Opinion: Take a long, hard look NZ - diehard Tonga and Peru sports fans are putting us to shame

New Zealand, we need to up our game off the field.

If there's anything to take away from the past few weeks of international sporting action it's this – we as a sporting nation have brilliant teams with sub-par fan bases.

Before you grab your pitch forks, think about it.

Mate Ma'a Tonga's supporters have stolen the show at this year's tournament says Joseph Tapine. Source: 1 NEWS

When was the last time we showed the same diehard passion and love for one of our national teams that Mate Ma'a Tonga has seen in their Rugby League World Cup campaign?

When was the last time we filled a stadium or an airport with deafening songs, chants – even dancing?

When was the last time we were so desperate to see our team win we lit fireworks in front of the opposition's hotel to disrupt their sleeping patterns?

Okay, that last one was admittedly a little bit over the top and, to an extent, pseudo-cheating in my eyes but the same denominator that comes from all of these actions and moments is the same – the fan bases are insanely committed to their teams and will do anything to help them win.

Credit where it's due, Glen Osborne tried to spark a counter to the Barmy Army when they arrived for the Lions Tour with the "Tutira Mai" song and chant to back the All Blacks but even that lacked the flare and adoration we've come to see over these last few weeks.

The Team NZ helmsman is shocked by how many New Zealanders have braved the Auckland winter. Source: 1 NEWS

If I were to pick a time when Kiwis were at their best for a New Zealand team this year it would be for the America's Cup parades around the country, but that was after it was all said and done.

That energy was reserved for the celebration – not to be the extra bit of wind to get Team NZ across the line first.

People were riding on cars, playing music cheering and showing how proud they were of their team after the historic win. Source: 1 NEWS

Mate Ma'a Tonga wins their opening match of a World Cup and their fans literally bring a South Auckland suburb to a standstill – the funniest part in all of that is that the game wasn't even in Otahuhu (or New Zealand for that matter) and they were still partying like the Auld Mug was rolling down the street.

To emphasise again, I don't condone partying in the streets and all the hullabaloo that comes with it but what is undeniable is the love and devotion these fans have for their teams.

The locals got a chance to rub shoulders with the men in black overnight. Source: 1 NEWS

The All Blacks can beat a team by 20 points and we're still unimpressed.

There comes a time where as a nation we need to not be afraid to shed that humble coat we wear in the build up to and during live matches and just let our voices be heard.

The team hadn't even touched down yet and the party had already started. Source: 1 NEWS

Either that or we could be seeing more "homefield advantages" turning into seas of red, blue, green or whatever colour a lively fan wants to paint their face in – as long as it helps the team win, right?

Tonga's culture was on full display as junior and senior players showed each other the ultimate respect. Source: 1 NEWS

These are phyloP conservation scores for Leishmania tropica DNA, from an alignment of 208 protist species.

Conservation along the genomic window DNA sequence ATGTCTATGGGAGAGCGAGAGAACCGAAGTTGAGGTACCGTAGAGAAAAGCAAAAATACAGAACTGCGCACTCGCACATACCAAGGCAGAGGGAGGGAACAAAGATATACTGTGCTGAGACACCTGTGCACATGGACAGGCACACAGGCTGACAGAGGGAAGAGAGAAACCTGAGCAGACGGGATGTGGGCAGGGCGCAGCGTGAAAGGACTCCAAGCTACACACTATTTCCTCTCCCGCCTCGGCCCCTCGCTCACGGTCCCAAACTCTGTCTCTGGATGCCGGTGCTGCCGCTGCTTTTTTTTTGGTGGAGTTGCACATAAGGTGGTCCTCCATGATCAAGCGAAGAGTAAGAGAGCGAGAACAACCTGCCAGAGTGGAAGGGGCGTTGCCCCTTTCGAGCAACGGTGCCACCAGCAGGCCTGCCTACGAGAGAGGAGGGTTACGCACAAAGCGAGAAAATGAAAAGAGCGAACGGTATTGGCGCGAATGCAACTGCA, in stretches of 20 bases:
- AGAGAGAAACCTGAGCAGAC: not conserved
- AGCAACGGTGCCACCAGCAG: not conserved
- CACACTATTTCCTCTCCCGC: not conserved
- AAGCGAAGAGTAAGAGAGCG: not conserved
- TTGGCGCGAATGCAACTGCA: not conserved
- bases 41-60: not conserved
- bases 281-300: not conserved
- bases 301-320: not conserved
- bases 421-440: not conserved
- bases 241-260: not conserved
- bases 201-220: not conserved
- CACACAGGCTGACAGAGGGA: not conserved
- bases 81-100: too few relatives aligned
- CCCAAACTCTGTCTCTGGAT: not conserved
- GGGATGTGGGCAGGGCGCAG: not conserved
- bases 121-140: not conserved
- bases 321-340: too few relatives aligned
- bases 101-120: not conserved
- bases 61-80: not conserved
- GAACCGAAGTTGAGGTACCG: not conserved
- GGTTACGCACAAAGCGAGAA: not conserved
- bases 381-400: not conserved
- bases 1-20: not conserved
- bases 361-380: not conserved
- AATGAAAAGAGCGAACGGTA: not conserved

Olympic legend Usain Bolt goes airborne as he runs in zero gravity

Was it a bird? A plane?

No, Usain Bolt's latest publicity stunt.

The eight-time Olympic gold medalist took a zero-gravity flight over France today, courtesy of a champagne producer.

Taking a break from his efforts to become a professional football player, Bolt said he felt like a "kid in a candy store" after spending about four minutes floating and joking around in near-weightless conditions.

Aboard the Airbus A310 plane, the 32-year-old Jamaican caught a free-floating globule of champagne in his mouth and ran in low-gravity conditions.

The eight-time Olympic gold medallist took a zero-gravity flight in France, promoting a champagne brand. Source: Reuters


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Kiwi UFC veteran Mark Hunt to battle fellow over-40 star in Moscow

UFC veteran Mark Hunt and his Russian opponent will strike plenty of blows for the over 40s in mixed martial arts, when they headline a historic card in Moscow on the weekend.

Sydneysider Hunt, who's fight catalogue bulges with bouts against other leading heavyweights, faces another world ranked adversary in Alexey Oleynik, in the first UFC promotion in Russia.

NZ-born Hunt, who is 44, is ranked eighth, three places above 41-year-old Oleynik.

The Russian, who is nicknamed "The Boa Constrictor," is a submission specialist renowned for his ground game, while Hunt remains one of the most feared stand-up fighters in the organisation.

"I think it's a classic striker versus grappler," said Hunt, whose bout will take place early Sunday (AEST).

It's the second last bout on Hunt's existing UFC contract.

While not looking past Oleynik, Hunt is eyeing a spot in Australia's next UFC show on December 2 in Adelaide.

"If I'm not injured (on the weekend) i'm going to to try and get on the (Adelaide) card," Hunt said.

The show in South Australia will be headlined by rising Australian heavyweight Tai Tuivasa, who regards Hunt as his mentor.

Kiwi-born heavyweight blows up after UFC reveals Lesnar tested positive for a banned substance immediately after beating Mark Hunt.
Source: 1 NEWS


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Opinion: There's more to life and rugby than money, Lima

Before I dive in, I just want to say I understand where Lima Sopoaga is coming from.

For guys from a "low socio-economic background" as he put it in his interview with the Guardian, huge offers from overseas can be tempting and one that All Blacks have started taking more often in recent years.

Whether it’s for family, the future or simply the fortune, there’s no denying Kiwi rugby talent is becoming harder to keep on our shores.